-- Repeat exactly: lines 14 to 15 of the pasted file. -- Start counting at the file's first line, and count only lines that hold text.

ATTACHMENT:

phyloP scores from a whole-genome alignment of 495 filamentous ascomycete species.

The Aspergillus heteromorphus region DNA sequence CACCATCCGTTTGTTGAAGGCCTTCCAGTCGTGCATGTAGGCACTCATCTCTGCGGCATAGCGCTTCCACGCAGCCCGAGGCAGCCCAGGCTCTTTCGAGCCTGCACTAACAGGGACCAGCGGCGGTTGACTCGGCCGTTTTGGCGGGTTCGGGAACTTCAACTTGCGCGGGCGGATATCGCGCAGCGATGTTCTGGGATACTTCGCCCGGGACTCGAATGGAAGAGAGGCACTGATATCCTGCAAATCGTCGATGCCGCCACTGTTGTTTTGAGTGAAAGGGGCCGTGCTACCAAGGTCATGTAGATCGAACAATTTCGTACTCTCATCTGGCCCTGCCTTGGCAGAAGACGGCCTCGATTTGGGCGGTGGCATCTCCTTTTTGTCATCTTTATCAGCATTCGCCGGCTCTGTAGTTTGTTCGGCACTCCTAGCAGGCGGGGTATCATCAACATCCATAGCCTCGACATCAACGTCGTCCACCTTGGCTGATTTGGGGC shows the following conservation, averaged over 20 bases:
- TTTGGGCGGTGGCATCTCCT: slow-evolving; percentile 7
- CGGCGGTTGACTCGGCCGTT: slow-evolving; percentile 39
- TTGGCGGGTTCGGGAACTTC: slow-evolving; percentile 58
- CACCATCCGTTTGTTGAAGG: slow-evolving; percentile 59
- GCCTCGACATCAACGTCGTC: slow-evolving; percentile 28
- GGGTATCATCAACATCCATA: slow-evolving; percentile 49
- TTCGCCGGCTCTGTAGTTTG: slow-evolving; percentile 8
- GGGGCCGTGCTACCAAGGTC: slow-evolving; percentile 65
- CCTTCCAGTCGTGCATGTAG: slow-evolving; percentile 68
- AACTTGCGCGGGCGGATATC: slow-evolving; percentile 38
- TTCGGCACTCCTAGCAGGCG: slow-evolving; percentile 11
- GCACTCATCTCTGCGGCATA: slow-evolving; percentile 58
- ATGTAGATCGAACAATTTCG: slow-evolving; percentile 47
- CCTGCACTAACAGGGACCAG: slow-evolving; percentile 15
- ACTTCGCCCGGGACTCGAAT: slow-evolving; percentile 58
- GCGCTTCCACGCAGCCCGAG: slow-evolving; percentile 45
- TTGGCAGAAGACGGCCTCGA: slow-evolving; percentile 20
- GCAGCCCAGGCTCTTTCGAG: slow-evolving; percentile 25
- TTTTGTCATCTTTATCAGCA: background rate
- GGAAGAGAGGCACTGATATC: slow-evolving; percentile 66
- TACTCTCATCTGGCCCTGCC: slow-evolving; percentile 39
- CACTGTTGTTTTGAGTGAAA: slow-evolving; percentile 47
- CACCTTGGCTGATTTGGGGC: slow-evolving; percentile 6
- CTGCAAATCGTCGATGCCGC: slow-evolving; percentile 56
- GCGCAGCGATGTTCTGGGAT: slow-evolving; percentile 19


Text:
- GCACTCATCTCTGCGGCATA: slow-evolving; percentile 58
- ATGTAGATCGAACAATTTCG: slow-evolving; percentile 47